Saturday, August 30, 2014

Grieving the After

This summer I did something that was incredibly difficult and scary.  I gave away an entire wardrobe's worth of clothing in my "goal size".  These clothes were things I wore at about age 17-21.  I'm 34 now, and about 3 or 4 sizes above that collection of clothing.  I dutifully held on to these items because they were my favorite clothes- there was some really cute stuff in there!  And OF COURSE, I would get to that size again...some day.  I wouldn't want to have to go out and spend hundreds of dollars replacing all those clothes WHEN I got back to that size!

I've taken many "before" pictures in my life, sat down and planned out my "miraculous transformation to come", wrote down every workout, every calorie limit and possible "cheat" day to stick with the healthy goal of losing 2 pounds per week.  In fact, the box this clothing was stored in was labeled, "Julie's clothes Summer 2008".  That was the time period I had estimated I'd be able to fit in them again, after my careful planning out of the exact path to take to this glorious "after".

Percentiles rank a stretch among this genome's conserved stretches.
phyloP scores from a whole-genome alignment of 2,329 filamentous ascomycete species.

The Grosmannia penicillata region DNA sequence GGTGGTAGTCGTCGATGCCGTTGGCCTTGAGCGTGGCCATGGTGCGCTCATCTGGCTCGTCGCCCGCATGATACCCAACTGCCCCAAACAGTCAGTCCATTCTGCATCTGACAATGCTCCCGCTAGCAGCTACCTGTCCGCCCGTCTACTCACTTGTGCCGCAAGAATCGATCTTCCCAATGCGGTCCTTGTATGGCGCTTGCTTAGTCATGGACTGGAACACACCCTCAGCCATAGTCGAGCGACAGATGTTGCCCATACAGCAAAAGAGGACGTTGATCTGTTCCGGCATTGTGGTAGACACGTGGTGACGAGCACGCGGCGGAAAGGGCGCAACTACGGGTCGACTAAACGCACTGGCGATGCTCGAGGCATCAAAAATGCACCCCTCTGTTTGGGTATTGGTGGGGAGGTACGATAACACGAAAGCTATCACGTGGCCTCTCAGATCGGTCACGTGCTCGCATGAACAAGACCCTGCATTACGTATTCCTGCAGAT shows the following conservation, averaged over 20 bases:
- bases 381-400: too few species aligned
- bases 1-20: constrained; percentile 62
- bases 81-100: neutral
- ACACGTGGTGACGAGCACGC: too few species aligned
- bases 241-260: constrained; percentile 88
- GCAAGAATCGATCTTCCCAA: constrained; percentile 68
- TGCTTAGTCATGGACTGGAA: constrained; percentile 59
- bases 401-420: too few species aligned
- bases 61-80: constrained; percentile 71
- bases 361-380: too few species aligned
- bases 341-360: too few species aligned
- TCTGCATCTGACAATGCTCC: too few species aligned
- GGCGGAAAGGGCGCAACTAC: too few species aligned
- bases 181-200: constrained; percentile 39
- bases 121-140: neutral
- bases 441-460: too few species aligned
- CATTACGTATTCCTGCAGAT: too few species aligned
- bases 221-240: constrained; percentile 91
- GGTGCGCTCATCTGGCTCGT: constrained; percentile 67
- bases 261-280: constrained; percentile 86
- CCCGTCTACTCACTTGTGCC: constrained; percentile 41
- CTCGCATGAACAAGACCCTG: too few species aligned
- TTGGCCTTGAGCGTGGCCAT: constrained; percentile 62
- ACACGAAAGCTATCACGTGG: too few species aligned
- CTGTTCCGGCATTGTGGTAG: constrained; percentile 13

So when it was time to clean out and get rid of my storage unit this summer, I took a long hard look at this wardrobe I had been saving.  I took them out and looked longingly at my jeans and black pants that I fondly remember feeling so great wearing - I even got asked out on a date (something that almost never happened to me) by a complete stranger while wearing those clothes!  That means, this guy who knew NOTHING about me, asked me out based solely on looks...ME!  What a thrilling day that was. How nice it would be to have that experience again.  But for that to happen, I have to fit in those clothes again.

So then why did I give the clothes away?  Why would I waste money and give up my inspiration to be healthy?  I remember once even hanging those jeans up on my wall in an attempt to inspire myself daily to exercise and avoid eating the sweets I loved, so that I could once again be sexy, confident, and acceptable to males.